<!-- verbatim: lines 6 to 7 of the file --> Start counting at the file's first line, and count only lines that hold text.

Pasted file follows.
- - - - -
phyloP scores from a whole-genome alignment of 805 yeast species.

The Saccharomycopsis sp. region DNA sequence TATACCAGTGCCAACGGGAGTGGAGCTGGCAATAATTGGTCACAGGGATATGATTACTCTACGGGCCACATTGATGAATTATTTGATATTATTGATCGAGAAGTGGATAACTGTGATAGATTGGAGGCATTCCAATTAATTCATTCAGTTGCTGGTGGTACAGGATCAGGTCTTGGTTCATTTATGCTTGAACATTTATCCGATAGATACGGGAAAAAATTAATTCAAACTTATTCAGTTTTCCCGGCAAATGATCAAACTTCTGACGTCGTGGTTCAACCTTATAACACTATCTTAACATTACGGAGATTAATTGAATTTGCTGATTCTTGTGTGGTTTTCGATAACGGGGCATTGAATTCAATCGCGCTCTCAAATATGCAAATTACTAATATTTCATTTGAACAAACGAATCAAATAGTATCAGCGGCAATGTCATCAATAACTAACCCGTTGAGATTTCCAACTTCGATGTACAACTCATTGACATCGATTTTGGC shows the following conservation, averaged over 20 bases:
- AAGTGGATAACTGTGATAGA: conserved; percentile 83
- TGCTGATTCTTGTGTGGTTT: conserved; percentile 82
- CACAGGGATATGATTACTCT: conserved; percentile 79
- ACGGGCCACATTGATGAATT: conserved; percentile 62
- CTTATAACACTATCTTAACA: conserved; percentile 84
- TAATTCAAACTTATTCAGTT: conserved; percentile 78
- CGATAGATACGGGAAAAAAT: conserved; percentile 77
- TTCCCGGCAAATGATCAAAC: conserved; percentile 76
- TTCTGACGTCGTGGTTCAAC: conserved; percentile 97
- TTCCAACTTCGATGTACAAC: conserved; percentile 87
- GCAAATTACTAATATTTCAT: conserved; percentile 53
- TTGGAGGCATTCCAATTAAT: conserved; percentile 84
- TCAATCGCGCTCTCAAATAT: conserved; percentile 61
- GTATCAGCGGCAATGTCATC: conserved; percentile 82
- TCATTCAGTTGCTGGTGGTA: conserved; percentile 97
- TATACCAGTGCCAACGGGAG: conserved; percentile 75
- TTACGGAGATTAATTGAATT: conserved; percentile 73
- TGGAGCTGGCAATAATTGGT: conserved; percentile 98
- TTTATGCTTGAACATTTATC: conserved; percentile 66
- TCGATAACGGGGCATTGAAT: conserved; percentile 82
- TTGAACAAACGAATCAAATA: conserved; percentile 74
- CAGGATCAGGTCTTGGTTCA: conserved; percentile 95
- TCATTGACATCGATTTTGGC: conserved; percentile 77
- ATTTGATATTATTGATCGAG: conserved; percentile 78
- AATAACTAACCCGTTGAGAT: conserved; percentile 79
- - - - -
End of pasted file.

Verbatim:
- ACGGGCCACATTGATGAATT: conserved; percentile 62
- CTTATAACACTATCTTAACA: conserved; percentile 84